- Yes, God makes clear that we shall not commit murder. But we, as citizens of the world and of our nation, even as Christian citizens, choose to make and support and carry out laws that see all kinds of nuances and exceptions and circumstantial justifications for murder. As I wrote on my previous blog at one point: “Let’s say a man hits a pedestrian in his car and kills her. Our reaction to this tragedy, including whether we call it ‘murder’ or not, and whether and how the man is punished, will take into account intent, context, and circumstance. Maybe the driver was a devoted family man working two jobs who dozed off at the wheel coming home from an overnight shift. Maybe he was a soldier patrolling a neighborhood in Afghanistan who ran his vehicle into a suicide bomber intent on taking her own and many other lives. Maybe he was an alcoholic with previous DUI arrests who ignored the bartender’s suggestion to call a cab and got into his car with a blood alcohol level twice the legal limit. Maybe he was an angry ex-husband who stalked his former wife and ran her down in cold blood as she walked to her bus stop one morning. In all four cases, a person died after a man struck her in his vehicle. All four cases are tragic. But we do not classify all four as ‘murder of an innocent.’ Just because the result is the same doesn’t mean each of the men in these scenarios did the same thing.”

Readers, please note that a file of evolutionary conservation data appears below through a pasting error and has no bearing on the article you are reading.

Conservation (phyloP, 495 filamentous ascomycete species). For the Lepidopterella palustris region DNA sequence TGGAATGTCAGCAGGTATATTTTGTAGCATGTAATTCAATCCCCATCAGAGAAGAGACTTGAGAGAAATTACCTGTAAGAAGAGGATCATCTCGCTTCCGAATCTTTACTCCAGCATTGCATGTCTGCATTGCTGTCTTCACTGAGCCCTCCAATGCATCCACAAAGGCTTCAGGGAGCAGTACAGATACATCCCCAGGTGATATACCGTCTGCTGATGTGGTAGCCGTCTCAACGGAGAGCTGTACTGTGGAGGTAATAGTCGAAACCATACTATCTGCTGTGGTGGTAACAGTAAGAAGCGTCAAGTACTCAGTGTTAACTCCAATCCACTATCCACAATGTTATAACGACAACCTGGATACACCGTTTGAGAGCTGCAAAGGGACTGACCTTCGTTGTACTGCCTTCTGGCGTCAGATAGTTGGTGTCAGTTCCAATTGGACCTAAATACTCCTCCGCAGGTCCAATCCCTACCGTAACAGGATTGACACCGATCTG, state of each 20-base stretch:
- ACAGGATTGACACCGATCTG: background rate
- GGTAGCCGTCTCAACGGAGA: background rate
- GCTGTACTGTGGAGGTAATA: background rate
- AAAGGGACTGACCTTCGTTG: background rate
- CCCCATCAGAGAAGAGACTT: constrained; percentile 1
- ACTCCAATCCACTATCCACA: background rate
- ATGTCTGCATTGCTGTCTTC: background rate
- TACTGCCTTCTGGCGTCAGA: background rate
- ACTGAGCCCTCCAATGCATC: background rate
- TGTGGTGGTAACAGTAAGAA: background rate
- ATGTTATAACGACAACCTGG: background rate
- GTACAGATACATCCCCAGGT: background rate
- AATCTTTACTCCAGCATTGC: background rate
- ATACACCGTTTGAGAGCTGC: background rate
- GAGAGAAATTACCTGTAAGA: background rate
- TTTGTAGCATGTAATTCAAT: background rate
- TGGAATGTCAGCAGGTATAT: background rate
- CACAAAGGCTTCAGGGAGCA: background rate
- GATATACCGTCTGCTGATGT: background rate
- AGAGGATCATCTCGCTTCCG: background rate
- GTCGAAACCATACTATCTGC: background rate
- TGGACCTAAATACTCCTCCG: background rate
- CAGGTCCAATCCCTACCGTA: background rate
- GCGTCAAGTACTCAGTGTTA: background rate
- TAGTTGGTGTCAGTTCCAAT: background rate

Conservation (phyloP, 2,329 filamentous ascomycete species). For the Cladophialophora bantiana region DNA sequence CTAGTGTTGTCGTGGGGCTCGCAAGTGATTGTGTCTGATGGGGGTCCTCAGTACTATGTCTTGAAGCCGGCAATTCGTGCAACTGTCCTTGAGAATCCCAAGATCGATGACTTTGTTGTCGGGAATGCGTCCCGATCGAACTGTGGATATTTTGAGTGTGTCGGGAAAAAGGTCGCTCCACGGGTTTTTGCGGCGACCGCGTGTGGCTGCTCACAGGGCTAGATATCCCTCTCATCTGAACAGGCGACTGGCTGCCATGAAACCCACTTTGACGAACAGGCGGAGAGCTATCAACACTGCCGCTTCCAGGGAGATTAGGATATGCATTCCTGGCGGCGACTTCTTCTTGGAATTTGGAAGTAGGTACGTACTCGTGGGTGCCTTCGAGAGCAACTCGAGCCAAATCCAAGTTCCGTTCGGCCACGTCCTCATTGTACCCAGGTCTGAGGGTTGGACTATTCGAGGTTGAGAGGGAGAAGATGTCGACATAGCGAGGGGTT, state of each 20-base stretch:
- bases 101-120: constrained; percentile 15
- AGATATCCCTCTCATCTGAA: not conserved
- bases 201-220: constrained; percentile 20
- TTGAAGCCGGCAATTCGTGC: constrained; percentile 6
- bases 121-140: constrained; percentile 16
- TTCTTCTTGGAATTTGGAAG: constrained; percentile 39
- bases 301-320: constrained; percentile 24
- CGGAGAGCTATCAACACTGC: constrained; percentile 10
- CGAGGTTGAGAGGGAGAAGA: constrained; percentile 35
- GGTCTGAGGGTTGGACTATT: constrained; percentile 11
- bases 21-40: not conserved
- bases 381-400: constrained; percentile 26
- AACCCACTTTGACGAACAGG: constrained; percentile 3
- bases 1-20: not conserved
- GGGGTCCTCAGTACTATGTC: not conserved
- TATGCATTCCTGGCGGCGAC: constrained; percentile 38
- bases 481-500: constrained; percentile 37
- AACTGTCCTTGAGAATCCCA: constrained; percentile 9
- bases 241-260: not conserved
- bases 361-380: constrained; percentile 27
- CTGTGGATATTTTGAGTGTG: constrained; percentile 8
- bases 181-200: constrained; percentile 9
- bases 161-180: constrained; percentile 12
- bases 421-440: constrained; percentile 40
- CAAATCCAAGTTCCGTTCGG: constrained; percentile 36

- I’m not arguing for a particular, easily identifiable “line” at which an embryo becomes a baby. I think trying to pin things down that specifically is a dangerous exercise, not to mention a slippery one, as you mention, because technology will change the point of viability and such. However, intuitively, I don’t see a 10-week old embryo as exactly the same as a squalling newborn. And I think intuition counts for something. We can’t rely solely on our emotions and intuition to make moral decisions. But neither can we rely solely on logic and argument. Particularly when we’re talking about the intimate, heart-involved decisions around our offspring.